The new USGS National Water Dashboard, or NWD, provides critical information to decision-makers, emergency managers and the public during flood events, informing decisions that can help protect lives and property. “The National Water Dashboard is a much-needed advancement that will help keep communities across the country safe during extreme weather conditions,” said Tim Petty, Ph.D., …

Read moreUSGS Unveils Mobile Flood Tool for the Nation

15 Best Water Coolers

15 Best Water Coolers Guide & Tips While the water from all 50 states generally has less chromium, there is evidence indicating that the American tap water may contain an extraordinarily high amount of chromium-6. That doesn’t even take care of anything! There may be additional pollutants that include lead, arsenic, and mercury in the …

Read more15 Best Water Coolers

Greater Yellowstone Area Expected to Become Warmer, Drier

Research raft on Spider Lake, WY

This image shows a research raft on Spider Lake, Wind River Indian Reservation, Wind River Range, Wyoming. (Credit: Bryan Schuman, University of Wyoming) Scientists with the U.S. Geological Survey, Montana State University and the University of Wyoming studied climate change in the Greater Yellowstone Area (GYA) from 1950-2018. They evaluated how these changes could progress …

Read moreGreater Yellowstone Area Expected to Become Warmer, Drier

New Insight into Climate Change Impacts on Yellowstone

WHAT:   Scientists with the U.S. Geological Survey, Montana State University, the University of Wyoming, Greater Yellowstone Coalition and partners studied past climate change in the Greater Yellowstone Area and evaluated how those changes could progress by 2100. Coauthors of the forthcoming report and voices from the Greater Yellowstone Area will discuss the significance of the findings and answer media questions. This event is open to members of the …

Read moreNew Insight into Climate Change Impacts on Yellowstone

Piping Plovers Breed Less and Move More in the Northern Great Plains

Two banded piping plover adults stand near a nest with a small video camera pointed at it on a sandbar of the Missouri River.

Two banded piping plover adults stand near a nest with a video camera pointed at it on a sandbar in the the Missouri River. Video cameras were used to identify adults attending nests.  Piping plovers are small-bodied, short-distance migratory shorebirds. The Northern Great Plains population has been listed as a threatened species under the U.S. …

Read morePiping Plovers Breed Less and Move More in the Northern Great Plains

New Report Highlights Declining Sagebrush Ecosystem, Provides Foundation for Next Generation of Conservation and Management

Big sagebrush near Parawon, UT

A team of 94 scientists and specialists from 34 federal and state agencies, universities and non-governmental organizations contributed to the comprehensive assessment of the sagebrush ecosystem, which covers 14 western states and two Canadian provinces. The effort was coordinated by the Western Association of Fish and Wildlife Agencies (WAFWA) with support from the U.S. Fish …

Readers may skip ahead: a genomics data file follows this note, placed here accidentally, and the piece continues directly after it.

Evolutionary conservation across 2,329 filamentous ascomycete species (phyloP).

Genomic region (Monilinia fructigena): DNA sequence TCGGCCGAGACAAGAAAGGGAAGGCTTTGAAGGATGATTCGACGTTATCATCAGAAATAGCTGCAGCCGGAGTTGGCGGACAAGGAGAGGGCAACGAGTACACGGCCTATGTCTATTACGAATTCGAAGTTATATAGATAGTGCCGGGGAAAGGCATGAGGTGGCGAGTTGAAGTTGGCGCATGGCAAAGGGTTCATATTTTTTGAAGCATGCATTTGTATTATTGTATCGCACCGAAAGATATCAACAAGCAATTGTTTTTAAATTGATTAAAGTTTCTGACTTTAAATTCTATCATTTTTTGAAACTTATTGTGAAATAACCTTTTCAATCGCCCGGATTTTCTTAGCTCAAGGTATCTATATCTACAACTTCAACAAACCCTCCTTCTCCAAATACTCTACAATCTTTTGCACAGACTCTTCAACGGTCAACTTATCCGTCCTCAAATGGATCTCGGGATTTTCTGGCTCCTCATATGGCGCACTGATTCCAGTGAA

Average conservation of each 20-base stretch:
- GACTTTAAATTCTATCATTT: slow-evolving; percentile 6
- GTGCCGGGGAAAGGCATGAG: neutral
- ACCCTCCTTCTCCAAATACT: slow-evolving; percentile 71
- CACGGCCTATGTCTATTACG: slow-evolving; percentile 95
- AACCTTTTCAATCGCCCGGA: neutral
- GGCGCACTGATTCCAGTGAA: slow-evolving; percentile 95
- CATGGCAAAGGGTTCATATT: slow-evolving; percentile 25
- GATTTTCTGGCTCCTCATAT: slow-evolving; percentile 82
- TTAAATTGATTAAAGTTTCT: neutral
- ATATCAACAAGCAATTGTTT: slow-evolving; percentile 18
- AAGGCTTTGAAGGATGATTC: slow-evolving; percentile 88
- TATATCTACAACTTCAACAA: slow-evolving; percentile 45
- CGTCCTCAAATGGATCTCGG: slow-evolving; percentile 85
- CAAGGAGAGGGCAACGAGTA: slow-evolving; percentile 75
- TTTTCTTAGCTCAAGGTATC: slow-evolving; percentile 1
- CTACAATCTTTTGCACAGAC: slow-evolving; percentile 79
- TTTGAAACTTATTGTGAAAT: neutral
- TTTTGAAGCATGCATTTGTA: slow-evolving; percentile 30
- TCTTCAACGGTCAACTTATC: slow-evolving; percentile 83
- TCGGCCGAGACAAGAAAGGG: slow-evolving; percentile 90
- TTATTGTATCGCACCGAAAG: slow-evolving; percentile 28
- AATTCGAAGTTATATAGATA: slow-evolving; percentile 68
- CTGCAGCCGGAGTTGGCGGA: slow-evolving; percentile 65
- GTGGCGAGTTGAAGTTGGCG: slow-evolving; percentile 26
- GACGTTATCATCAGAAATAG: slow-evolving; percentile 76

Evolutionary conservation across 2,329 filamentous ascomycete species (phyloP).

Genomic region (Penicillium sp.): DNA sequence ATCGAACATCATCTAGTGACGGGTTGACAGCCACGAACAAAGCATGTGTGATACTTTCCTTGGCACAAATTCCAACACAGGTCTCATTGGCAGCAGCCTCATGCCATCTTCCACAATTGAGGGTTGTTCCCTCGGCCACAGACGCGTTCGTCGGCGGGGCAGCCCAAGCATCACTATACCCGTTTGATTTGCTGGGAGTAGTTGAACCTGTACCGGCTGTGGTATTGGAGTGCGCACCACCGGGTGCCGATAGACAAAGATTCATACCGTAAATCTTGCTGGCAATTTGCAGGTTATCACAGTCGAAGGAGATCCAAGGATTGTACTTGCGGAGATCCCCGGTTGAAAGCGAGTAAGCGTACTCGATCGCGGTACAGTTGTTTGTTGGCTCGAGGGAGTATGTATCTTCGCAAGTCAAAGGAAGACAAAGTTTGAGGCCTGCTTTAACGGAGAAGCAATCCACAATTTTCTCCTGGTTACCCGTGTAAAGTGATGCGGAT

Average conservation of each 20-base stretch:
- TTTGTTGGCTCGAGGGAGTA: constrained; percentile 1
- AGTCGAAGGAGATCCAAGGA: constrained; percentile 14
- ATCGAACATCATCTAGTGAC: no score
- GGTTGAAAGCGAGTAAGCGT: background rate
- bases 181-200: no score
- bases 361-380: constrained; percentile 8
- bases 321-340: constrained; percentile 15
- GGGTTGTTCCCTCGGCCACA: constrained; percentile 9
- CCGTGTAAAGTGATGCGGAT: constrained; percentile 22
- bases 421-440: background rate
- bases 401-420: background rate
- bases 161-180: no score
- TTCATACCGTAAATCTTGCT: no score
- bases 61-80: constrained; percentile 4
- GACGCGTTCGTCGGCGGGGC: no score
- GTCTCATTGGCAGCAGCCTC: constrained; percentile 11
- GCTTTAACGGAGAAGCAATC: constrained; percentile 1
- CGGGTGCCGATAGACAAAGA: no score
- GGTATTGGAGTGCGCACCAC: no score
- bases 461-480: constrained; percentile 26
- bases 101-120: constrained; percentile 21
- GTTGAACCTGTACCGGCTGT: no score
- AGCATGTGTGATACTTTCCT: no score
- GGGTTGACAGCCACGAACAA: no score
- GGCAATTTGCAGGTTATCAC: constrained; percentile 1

Read moreNew Report Highlights Declining Sagebrush Ecosystem, Provides Foundation for Next Generation of Conservation and Management

Low-flying Helicopter Will Survey Northeast Wisconsin for Geologic Study

Low-Flying Helicopter

Note to Editors: In the public interest and in accordance with Federal Aviation Administration regulations, the USGS is announcing this low-level airborne project. Your assistance in informing the local communities is appreciated. Starting on or around January 4 and lasting two to three weeks, a helicopter towing a large hoop from a cable will begin …

Read moreLow-flying Helicopter Will Survey Northeast Wisconsin for Geologic Study

President Proposes $971.2 Million FY 2021 Budget for USGS

Today, President Trump proposed a $971.2 million Fiscal Year 2021 budget for the U.S. Geological Survey that prioritizes scientific inquiry for effective stewardship of America’s natural resources and natural hazard monitoring and assessments. “President Trump’s 2021 budget request for the Department is about investing in our people and public lands and waters,” said Secretary of the …

Read morePresident Proposes $971.2 Million FY 2021 Budget for USGS

Human Bacteria, Viruses from Sewage Found in Some Milwaukee Streams

Sample Locations in Menomonee River watershed

(Credit: USGS. Public domain.) “Leaky infrastructure and overflows from sanitary sewers can contaminate urban waterways, and the detection of human-associated bacteria and viruses indicates the presence of sewage, a potential health hazard,” said Peter Lenaker, a USGS scientist and the lead author of the study. “Results from our study can help Milwaukee-area water managers develop …

Read moreHuman Bacteria, Viruses from Sewage Found in Some Milwaukee Streams

Understanding the Mineral Resources of the Midcontinent Rift

Image shows a screenshot of the Mid-Continent Rift Story Map